Dr. Huang’s Food Safety Research

Food safety continues to be a major issue to the food industry and consumers. In the United States alone, there are an estimated 47 million illnesses, 12,000 hospitalizations and 3,000 deaths caused by food-borne pathogens. In addition to public health consequences, product contamination or adulteration can lead to product recalls, which can lead to decreased consumer confidence and loss of markets.  Therefore, the food industry continues to look for effective food safety knowledge and practices. Our faculty and students have been intensively involved in studying current food safety issues and share their research findings through seminars, special classes, meeting and conference presentations, as well as through Extension programs.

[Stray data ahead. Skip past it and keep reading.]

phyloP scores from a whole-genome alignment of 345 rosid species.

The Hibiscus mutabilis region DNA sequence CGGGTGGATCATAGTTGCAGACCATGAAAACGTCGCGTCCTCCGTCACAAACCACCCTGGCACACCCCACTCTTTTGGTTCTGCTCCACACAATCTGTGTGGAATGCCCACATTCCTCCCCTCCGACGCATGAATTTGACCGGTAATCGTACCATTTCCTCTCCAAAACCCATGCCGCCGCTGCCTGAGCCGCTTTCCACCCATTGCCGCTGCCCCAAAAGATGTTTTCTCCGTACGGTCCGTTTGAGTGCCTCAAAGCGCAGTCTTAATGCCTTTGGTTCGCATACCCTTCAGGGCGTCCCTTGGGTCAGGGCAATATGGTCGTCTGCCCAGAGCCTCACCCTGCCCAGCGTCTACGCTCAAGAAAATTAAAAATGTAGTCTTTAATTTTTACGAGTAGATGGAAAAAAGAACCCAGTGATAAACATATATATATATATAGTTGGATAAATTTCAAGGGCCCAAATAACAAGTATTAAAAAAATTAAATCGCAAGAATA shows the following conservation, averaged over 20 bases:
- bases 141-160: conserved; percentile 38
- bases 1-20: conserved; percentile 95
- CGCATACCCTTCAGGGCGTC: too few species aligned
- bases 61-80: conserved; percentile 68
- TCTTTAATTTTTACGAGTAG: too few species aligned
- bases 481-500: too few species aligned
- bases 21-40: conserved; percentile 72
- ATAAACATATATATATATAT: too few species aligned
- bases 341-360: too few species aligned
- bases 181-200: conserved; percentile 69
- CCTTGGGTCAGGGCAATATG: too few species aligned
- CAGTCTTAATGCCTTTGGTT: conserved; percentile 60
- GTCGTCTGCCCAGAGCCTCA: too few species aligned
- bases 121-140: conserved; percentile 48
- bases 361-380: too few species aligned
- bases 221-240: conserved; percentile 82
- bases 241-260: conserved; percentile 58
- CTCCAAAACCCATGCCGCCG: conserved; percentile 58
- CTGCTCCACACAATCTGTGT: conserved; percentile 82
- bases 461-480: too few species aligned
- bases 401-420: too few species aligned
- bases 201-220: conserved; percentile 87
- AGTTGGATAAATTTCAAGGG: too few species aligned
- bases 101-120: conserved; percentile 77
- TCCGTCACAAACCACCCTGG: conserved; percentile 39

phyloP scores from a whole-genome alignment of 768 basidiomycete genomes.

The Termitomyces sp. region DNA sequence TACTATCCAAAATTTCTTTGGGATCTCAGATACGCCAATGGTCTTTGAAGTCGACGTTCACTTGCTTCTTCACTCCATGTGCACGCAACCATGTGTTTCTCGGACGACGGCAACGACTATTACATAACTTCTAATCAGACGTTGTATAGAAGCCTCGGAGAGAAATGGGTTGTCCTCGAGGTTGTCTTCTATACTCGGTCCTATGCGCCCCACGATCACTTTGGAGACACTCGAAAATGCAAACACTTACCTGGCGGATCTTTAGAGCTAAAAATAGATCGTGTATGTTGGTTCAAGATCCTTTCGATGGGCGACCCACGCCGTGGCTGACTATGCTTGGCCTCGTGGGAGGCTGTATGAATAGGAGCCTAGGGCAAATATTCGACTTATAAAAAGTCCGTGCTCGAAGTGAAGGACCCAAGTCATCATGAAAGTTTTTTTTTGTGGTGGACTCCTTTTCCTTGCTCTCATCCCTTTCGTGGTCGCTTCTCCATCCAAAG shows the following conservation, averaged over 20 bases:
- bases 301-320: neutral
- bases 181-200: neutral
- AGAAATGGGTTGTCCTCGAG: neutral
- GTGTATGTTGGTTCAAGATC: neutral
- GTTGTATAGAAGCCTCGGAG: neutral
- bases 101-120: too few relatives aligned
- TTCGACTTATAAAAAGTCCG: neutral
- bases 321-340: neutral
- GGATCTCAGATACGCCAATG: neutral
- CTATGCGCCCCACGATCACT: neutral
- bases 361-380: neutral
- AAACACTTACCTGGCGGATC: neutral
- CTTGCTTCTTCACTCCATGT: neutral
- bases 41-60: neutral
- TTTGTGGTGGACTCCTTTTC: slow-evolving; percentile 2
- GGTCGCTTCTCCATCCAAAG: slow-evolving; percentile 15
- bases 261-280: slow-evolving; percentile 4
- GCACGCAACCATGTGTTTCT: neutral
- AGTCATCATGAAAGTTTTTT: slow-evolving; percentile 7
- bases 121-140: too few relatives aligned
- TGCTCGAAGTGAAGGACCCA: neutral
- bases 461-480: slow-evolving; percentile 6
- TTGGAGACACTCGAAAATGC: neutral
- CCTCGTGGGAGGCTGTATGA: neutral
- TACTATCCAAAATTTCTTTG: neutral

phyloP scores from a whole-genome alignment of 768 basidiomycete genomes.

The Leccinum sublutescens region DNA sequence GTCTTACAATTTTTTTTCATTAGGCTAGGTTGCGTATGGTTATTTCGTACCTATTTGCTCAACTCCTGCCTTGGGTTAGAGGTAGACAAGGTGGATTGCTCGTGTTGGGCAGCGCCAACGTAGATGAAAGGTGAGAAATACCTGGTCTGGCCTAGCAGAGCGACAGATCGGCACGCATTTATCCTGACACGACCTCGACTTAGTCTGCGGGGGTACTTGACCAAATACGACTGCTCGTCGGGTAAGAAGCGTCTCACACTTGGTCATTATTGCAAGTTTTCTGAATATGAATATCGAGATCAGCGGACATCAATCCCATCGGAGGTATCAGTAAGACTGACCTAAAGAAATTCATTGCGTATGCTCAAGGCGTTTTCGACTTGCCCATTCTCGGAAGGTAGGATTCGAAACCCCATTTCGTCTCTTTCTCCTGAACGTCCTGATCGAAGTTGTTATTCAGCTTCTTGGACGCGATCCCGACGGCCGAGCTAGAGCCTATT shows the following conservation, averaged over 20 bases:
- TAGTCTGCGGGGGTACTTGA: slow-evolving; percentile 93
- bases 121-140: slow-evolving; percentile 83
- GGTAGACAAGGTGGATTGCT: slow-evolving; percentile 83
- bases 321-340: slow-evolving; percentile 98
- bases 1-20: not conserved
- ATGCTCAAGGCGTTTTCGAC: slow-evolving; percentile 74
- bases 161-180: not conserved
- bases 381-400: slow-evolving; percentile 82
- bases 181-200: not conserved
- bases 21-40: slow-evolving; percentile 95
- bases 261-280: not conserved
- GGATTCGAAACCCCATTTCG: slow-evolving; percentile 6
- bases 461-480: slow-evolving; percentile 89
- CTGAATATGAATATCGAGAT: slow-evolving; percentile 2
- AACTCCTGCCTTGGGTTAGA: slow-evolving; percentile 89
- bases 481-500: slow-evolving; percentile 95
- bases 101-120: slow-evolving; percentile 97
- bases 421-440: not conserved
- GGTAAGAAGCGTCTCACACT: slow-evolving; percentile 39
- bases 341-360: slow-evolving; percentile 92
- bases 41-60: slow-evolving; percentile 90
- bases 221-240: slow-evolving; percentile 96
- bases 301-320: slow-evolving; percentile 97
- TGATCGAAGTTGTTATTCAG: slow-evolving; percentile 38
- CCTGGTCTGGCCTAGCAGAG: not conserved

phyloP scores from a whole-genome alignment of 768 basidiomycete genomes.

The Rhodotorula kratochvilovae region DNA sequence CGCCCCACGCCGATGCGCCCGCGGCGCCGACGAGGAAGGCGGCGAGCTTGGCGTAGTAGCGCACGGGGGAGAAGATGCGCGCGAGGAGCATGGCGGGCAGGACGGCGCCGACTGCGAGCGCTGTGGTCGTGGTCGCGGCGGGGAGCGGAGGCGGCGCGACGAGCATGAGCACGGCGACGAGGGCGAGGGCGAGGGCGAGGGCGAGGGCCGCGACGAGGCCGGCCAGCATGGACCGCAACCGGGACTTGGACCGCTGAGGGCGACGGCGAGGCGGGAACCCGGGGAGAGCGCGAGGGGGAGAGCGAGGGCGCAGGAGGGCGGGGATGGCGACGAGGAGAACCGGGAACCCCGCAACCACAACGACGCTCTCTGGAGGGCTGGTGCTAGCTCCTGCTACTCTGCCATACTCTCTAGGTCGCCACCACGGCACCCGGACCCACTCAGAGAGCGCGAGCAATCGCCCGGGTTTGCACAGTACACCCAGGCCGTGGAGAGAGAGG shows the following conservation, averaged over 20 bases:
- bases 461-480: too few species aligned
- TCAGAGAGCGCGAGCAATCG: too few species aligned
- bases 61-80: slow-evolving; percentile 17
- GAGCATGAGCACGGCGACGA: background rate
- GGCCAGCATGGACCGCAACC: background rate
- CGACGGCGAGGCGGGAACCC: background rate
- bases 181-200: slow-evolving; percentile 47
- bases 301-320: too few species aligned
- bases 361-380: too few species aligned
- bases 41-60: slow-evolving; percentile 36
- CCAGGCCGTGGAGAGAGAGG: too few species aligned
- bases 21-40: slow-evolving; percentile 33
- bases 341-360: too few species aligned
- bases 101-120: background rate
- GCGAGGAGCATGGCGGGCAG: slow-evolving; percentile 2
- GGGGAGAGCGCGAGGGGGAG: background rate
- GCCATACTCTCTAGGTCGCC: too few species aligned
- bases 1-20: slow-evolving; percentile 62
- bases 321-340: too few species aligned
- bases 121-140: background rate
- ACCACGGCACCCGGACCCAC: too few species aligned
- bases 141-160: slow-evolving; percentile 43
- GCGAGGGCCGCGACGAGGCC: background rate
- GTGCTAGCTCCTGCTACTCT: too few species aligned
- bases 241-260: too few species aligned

Dr. Tung-shi Huang, professor of food safety/food microbiology, is working on the development of rapid detection and disinfection food-borne pathogens, such as Listeria monocytogenes, E. coli O157:H7, Salmonella, and Staphylococcus aureus. Rapid detection is achieved through the use of antibodies with special sample preparation procedures of enrichment and immuno-magnetic beads concentration; as a result, the detection of food-borne pathogens within several hours will become feasible.  Research is also being conducted to develop non-thermal treatments to reduce the food contamination. In particular, the use of recombinant proteins, edible mushroom extract, chlorine dioxide, electrolyzed water and ultra-sonication, individually or in combination, are being evaluated as potential means to reduce or eliminate bacterial pathogens in foods while maintaining food quality and flavor. These non-thermal treatments potentially offer many advantages over traditional heat treatments, especially in ready-to-eat foods. Related work is also being done to explore the antimicrobial activities and toxicities of chlorinated fabric materials to seek the feasibility of applying this technology to food packaging materials.